Selling to the Pentagon may get more difficult this summer. Director of Defense Acquisition Policy Dick Ginman wants contracting officers to consider the fees the Pentagon pays when they buy through another agency's contract. Larry Allen, president of Allen Federal Business Partners and author of the Week Ahead newsletter, writes about how to keep yourself in the running for DoD business. He tells In Depth with Francis Rose how Ginman's new memo will affect business.
A new Government Accountability Office report says the Pentagon needs more comprehensive information about potential cost savings when it considers implementing future administrative furloughs.
Defense spending patterns all over the world are changing. They are driven by each nation's economy, politics and sense of what the threats are. Conflict and unrest seem to spring up everywhere. It is a complicated mix, no less so for the United States, the biggest defense spender. Jack Midgley is a director at Deloitte and principal author of the 2014 Global Defense Outlook. He joined Tom Temin and Emily Kopp on the Federal Drive to discuss defense spending worldwide.
House Armed Services Committee Vice Chairman Mac Thornberry is in the middle of a bipartisan effort to reform defense acquisition policies. The goal is to save money and inspire new technology development in the defense industrial base. But plenty of ideas to reform DoD acquisition have floated around Washington for years. Steve Grundman is former Deputy Defense Undersecretary for Industrial Affairs and Installations and George Lund fellow at the Atlantic Council. He shared a list of principles to finally turn those ideas into action on In Depth with Francis Rose.
"Inside the DoD's Reporter's Notebook" is a biweekly feature focused on news about the Defense Department and defense community as gathered by Federal News Radio DoD Reporter Jared Serbu. In this edition, DoD kicks off its "superior supplier" program, and DoD asks Congress to stop pushing acquisition reforms.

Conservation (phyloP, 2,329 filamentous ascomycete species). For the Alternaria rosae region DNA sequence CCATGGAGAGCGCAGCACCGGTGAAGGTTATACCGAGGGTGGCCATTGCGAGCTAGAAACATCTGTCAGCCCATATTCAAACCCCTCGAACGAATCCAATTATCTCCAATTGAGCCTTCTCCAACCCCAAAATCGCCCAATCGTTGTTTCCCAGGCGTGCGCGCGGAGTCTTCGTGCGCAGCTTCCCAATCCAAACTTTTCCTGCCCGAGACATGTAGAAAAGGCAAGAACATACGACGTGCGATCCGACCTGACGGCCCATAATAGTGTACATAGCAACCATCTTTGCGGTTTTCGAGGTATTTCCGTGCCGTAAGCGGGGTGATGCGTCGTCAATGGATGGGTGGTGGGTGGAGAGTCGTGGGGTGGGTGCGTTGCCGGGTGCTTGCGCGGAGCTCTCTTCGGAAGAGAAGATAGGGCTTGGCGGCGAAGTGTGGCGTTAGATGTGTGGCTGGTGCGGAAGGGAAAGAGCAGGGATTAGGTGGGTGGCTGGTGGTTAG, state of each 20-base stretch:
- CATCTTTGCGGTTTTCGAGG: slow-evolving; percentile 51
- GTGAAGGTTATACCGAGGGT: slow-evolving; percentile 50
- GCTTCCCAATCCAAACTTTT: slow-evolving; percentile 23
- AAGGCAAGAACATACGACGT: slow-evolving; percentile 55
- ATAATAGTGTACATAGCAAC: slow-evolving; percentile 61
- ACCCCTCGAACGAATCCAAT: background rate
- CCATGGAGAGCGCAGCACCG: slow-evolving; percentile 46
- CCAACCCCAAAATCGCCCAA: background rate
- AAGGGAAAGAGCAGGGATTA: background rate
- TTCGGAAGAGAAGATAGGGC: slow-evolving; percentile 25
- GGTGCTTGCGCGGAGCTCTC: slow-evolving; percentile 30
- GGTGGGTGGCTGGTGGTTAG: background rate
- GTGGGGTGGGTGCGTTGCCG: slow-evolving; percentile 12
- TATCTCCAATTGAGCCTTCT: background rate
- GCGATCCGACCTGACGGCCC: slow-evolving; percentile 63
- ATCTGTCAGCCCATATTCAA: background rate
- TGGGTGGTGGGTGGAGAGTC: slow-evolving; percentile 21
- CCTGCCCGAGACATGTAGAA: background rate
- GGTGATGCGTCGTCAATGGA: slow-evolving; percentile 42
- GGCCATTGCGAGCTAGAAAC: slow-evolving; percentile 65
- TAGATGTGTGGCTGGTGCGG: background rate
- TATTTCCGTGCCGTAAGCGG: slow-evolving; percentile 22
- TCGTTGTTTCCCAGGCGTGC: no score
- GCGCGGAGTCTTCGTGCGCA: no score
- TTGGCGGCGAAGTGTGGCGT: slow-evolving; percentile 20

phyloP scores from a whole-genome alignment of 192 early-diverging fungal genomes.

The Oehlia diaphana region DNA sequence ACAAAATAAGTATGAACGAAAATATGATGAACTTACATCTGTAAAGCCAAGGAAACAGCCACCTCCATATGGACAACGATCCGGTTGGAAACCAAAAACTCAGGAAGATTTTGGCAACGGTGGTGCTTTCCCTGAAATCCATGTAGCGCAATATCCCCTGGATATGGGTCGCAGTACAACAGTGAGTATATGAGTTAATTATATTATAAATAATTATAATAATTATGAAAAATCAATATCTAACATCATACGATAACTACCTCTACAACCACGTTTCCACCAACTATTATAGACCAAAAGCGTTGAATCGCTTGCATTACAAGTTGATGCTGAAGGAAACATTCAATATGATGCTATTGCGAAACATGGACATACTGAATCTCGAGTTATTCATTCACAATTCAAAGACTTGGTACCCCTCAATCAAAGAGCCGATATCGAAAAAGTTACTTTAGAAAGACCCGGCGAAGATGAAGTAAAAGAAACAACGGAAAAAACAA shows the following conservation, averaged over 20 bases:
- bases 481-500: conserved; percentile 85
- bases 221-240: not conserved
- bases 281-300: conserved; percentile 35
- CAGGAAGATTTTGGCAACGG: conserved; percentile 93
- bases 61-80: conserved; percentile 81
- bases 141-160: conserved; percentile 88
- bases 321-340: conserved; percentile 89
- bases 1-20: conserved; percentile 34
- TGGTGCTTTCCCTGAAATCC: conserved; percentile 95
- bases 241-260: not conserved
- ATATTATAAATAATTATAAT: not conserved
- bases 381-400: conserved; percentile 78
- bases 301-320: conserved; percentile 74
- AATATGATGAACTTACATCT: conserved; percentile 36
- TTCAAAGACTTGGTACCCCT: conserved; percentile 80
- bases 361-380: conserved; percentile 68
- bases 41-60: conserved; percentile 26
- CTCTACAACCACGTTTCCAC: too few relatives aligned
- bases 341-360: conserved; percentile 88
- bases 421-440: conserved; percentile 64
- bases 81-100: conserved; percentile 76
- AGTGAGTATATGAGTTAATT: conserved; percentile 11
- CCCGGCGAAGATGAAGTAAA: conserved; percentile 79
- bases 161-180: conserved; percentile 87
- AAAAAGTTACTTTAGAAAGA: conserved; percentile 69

The Pentagon is preparing a range of options for President Obama, which include air strikes. They are designed to help Iraq deal with the Islamic State in Iraq and the Levant, or ISIL. ISIL, which is outnumbered 100-1 by Iraqi forces, have marched unimpeded to Baghdad's doorstep. Obama described them as "vicious" and a "terrorist organization" that could eventually pose a threat to Americans.
As the Navy retakes control over its own IT networks, it is eager to introduce features that improve the experience for end users. At the same time, the Navy is warning vendors that it's not going to buy just bells and whistles. Federal News Radio's Jared Serbu reports. Read Jared's related article.
By September, the Navy anticipates it will have retaken full ownership of its main IT network after having outsourced it a decade earlier. The service says it wants to find ways to bring innovation into NMCI, but vendors will have to meet some checkpoints along the way.
IBM wins first contract in Navy's new "tiered" approach to data center consolidation. The service plans to award several more contracts between now and the end of fiscal 2014.
The Navy has just awarded the first of what it says will be several contracts aimed toward resetting its data center consolidation efforts. As Federal News Radio's Jared Serbu reports, the service wasn't happy with the progress it was making up until now, and the new plan will lean heavily on commercial hosting providers. Read Jared's related story.
The release of the National Defense Panel's analysis of the Quadrennial Defense Review is just a few weeks away. That panel is Congress' independent review board for the QDR. Nora Bensahel is senior fellow and co-director of the Responsible Defense Program at the Center for a New American Security. She was a guest for Pentagon Solutions on In Depth with Francis Rose. Her latest work is titled "Beyond the QDR: Key Issues Facing the National Defense Panel." She says the QDR doesn't break much new ground, and that's not necessarily a bad thing.